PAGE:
After the long-awaited triggering of Article 50 on March 29th by PM May, and the presentation of the White Paper on March 30th by David Davis MP, here are some thoughts by our readers and contributors with legal backgrounds. The first letter is by our contributor and reader “A Roving Reporter”:

Sir,

The Draft Guidelines envisage a two stage initial process, firstly “disentanglement” and secondly “future relationship”. This is a distinction without a difference, and should be fiercely resisted by the UK. It is of course in reality code for “agree to pay us loads of money or we won’t discuss anything”. That bluff should be called; we will not pay the EU anything beyond what the Treaties require; Article 50 does not require any payment either way. The eyeball staring can go on for the whole two years if need be. The UK will of course honour its Treaty obligations to pay the stipulated sums right up to that wire, but as soon as the UK is released from the Treaties, those payments will stop abruptly, and the UK will not pay any further sum to the EU at all.

Coming back to the illusion of the two stage process, everyone knows how the EU/UK thing works while the UK is still a member, as aforesaid; there is nothing to “disentangle”. Once the Treaties cease to apply, the relationship changes, and any agreement reached while the UK remains a member of the EU can only refer to those future changes.

It is very important for all concerned to understand the position: on 29 March 2019 the UK will be released from the Treaties if no agreement has been reached by then. The UK has made it perfectly clear that this eventuality would be preferable to the UK agreeing to a deal that was demonstrably not in the interests of the UK.

The EU has far more to lose than has the UK from such a situation as, for example, the WTO tariffs would be a much bigger problem for the EU nations than for the UK.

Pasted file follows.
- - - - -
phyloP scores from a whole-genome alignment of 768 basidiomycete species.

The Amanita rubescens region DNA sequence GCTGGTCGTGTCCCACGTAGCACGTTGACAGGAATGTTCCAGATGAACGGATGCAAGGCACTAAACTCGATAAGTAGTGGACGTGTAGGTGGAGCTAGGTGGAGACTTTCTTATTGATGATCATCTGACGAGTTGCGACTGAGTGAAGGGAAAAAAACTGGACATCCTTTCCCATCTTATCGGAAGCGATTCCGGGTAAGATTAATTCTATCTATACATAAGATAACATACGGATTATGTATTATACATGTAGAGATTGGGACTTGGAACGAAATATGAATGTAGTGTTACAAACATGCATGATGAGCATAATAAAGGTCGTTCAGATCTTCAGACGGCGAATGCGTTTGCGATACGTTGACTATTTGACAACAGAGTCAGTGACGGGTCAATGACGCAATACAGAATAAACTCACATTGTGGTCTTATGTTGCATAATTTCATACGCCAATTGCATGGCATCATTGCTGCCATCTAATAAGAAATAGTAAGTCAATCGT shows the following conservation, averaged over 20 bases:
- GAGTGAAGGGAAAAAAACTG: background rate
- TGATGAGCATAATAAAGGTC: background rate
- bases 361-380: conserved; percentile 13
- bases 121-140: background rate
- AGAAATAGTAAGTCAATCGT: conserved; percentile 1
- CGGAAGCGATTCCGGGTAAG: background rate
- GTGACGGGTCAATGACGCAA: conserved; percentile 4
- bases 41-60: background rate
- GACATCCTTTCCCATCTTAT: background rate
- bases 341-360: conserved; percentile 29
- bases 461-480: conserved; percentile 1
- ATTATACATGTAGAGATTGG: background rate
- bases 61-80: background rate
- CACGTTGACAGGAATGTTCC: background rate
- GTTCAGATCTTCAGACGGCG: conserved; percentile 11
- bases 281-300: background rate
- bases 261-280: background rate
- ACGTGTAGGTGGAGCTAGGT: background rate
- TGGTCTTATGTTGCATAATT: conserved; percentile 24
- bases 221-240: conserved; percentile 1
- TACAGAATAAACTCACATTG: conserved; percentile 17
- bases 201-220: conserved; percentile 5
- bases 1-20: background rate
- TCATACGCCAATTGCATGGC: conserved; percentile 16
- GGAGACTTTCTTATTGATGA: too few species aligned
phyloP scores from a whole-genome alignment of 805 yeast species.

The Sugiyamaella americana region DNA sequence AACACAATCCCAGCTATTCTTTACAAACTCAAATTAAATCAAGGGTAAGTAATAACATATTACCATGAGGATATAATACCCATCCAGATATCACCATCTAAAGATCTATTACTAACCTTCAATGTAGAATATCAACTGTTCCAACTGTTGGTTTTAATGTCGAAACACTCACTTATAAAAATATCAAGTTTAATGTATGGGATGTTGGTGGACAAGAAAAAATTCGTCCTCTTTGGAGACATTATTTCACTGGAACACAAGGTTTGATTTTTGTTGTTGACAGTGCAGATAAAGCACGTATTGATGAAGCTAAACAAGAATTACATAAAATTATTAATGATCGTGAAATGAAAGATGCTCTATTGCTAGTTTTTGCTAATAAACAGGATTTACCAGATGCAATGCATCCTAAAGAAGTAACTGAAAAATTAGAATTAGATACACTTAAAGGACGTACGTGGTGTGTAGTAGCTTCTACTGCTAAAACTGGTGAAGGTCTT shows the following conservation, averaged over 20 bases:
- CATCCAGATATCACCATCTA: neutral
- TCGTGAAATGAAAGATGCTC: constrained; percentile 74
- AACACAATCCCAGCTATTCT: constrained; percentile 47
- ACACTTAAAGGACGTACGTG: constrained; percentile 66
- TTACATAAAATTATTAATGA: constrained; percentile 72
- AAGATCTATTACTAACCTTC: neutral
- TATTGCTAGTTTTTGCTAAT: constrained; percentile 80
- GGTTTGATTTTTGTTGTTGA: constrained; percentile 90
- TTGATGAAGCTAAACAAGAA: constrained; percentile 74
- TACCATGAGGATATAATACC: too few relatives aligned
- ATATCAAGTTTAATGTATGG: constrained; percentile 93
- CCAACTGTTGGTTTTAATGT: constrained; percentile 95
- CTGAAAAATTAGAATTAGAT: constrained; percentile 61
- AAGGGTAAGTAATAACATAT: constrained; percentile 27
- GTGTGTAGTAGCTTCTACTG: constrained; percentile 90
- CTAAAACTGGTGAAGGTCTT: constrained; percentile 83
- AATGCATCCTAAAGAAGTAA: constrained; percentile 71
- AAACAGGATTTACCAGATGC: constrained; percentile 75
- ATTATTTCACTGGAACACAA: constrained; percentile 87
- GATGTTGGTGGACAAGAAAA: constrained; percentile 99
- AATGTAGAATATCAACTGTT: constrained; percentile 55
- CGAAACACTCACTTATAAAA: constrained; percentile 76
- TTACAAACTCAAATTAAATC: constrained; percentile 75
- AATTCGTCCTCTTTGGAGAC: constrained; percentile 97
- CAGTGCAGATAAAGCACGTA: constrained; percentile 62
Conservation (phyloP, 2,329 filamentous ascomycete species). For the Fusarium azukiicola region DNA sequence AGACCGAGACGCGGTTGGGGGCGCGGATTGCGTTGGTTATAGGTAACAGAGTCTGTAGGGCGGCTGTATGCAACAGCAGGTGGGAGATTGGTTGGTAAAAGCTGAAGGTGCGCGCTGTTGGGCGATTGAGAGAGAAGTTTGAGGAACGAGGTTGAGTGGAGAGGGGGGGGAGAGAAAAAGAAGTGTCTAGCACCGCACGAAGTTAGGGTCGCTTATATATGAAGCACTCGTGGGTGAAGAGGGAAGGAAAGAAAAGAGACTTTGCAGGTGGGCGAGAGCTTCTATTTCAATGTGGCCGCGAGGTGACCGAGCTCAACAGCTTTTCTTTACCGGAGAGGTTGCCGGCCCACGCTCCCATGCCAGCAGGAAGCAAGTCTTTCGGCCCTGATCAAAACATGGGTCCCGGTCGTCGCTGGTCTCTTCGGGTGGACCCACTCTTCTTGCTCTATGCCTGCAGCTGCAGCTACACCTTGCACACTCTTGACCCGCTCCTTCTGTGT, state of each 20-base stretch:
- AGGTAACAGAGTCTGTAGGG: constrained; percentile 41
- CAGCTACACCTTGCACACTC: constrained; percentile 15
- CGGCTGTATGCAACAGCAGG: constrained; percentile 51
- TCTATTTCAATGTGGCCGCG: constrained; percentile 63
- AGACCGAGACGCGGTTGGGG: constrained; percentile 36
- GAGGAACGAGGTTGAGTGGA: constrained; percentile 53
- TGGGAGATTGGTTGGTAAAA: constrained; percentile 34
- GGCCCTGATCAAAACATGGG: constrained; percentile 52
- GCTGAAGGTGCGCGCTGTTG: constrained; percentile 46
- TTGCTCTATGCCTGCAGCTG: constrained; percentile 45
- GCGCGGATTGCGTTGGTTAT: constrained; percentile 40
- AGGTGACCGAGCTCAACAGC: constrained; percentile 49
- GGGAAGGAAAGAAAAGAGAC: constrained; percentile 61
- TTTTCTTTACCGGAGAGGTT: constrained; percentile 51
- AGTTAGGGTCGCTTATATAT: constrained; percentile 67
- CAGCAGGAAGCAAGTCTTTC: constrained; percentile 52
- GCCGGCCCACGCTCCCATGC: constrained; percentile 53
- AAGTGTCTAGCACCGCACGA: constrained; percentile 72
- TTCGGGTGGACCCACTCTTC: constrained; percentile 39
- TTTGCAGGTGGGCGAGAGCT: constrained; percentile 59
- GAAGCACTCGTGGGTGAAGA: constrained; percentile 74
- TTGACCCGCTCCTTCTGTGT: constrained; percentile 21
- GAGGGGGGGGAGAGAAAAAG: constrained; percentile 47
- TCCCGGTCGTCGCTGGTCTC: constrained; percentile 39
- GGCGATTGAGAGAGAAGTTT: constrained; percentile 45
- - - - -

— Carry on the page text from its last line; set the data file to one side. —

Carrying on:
Having said all this, however, it is clearly in the interests of all concerned for agreement to be reached, particularly as both sides have now expressly stated that a free trade arrangement is the desired goal.

The relationship between the UK and the EU is governed by the Treaties.  Many of the provisions of the Treaties refer to payments, and the UK has always complied absolutely perfectly with all of those. Article 50 of the Lisbon Treaty provides the full procedure for a nation state leaving the EU and makes no reference at all to payment, therefore none is due either way. There is accordingly no legal reason why the UK should pay any “invoice” for leaving, not one penny or cent!

Respectfully, Roving Reporter

Our reader Septimus Octavius asked us to publish the letter and draft proposal he has sent to David Davis, MP, regarding the ‘White Paper that was presented in the HoC on Thursday 30th MArch 2017:

Sir,

I have sent the following letter and text of a draft act to the Minister for Brexit, Mr David Davis. I believe readers may find it of interest:

“Good Afternoon Mr Davis,